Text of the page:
I’m intrigued by subtext and, in particular, the space between the words in a novel.
Yet perhaps the most perfect example of this is not in a novel at all, but in a movie. It’s the little miracle that is Roman Holiday, starring a luminous Audrey Hepburn as a stifled princess. Gorgeous Gregory Peck plays against type as a distinctly dodgy expat newspaperman. They don’t have a Happy Ever After ending, either. Yet its perfect, mostly because of that extra layer of meaning.
Why Subtext in Roman Holiday is Interesting for Novelists
Many readers would say that Harper Lee’s To Kill A Mockingbird was a book that changed the way they thought about the racial divide in the USA. Many more were brought to the issues via the film of the same name, starring Gregory Peck as Atticus Finch.
The recent publication of Harper Lee’s earlier book Go Set A Watchman received very mixed reviews: some questioned whether the book should have been published at all, given its history; others were shocked by the racism and bigotry of Watchman’s Atticus. Interestingly, Ursula K Le Guin wrote that Watchman, “for all its faults and omissions, asks some of the hard questions To Kill A Mockingbird evades”. Which brings us neatly to…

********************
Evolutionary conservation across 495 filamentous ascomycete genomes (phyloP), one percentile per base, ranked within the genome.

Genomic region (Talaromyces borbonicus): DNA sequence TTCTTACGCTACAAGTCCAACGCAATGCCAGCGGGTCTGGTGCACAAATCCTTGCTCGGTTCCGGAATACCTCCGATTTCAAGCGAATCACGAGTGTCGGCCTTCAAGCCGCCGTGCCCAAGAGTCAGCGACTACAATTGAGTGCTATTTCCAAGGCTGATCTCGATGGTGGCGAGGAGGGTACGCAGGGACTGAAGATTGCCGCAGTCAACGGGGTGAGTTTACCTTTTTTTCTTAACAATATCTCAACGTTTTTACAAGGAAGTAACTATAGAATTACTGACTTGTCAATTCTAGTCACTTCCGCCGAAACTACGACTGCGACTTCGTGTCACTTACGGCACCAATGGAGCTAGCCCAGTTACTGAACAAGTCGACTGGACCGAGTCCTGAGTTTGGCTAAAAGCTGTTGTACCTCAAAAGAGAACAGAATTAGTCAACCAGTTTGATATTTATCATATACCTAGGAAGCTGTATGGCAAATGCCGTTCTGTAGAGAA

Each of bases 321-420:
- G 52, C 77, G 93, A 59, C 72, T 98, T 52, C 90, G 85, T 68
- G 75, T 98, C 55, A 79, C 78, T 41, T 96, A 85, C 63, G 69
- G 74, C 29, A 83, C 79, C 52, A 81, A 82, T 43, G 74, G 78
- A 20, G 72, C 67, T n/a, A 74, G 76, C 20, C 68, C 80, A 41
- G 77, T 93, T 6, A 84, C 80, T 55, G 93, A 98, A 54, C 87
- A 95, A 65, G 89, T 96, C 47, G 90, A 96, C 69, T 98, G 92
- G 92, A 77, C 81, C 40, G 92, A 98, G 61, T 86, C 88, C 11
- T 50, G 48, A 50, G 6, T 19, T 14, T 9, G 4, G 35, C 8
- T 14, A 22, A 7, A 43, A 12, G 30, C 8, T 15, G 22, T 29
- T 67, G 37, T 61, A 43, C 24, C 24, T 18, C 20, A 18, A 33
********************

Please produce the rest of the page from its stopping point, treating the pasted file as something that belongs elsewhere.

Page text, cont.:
Kingsblood Royal — tackling the Mockingbird theme, but better?
Our latest Love Letter to a Favourite Novel is about Kingsblood Royal, a book many of us will never have heard of, by Sinclair Lewis — an American author some readers will not have heard of, either, even though he was awarded the Nobel prize for literature (and wrote Elmer Gantry).
Peter, our passionate reader advocate, believes that Kingsblood Royal is “a much more powerful analysis of American racism than To Kill A Mockingbird“. Reading Lewis’s novel, Peter adds, made him feel “uncomfortable in a way that Harper Lee never quite managed”.
Peter doesn’t argue that Kingsblood Royal should replace To Kill A Mockingbird in our schools but he does make a forceful argument that Lewis’s book should be better known.
Hive members are convinced. Do read Peter’s Love Letter and see if you are, too.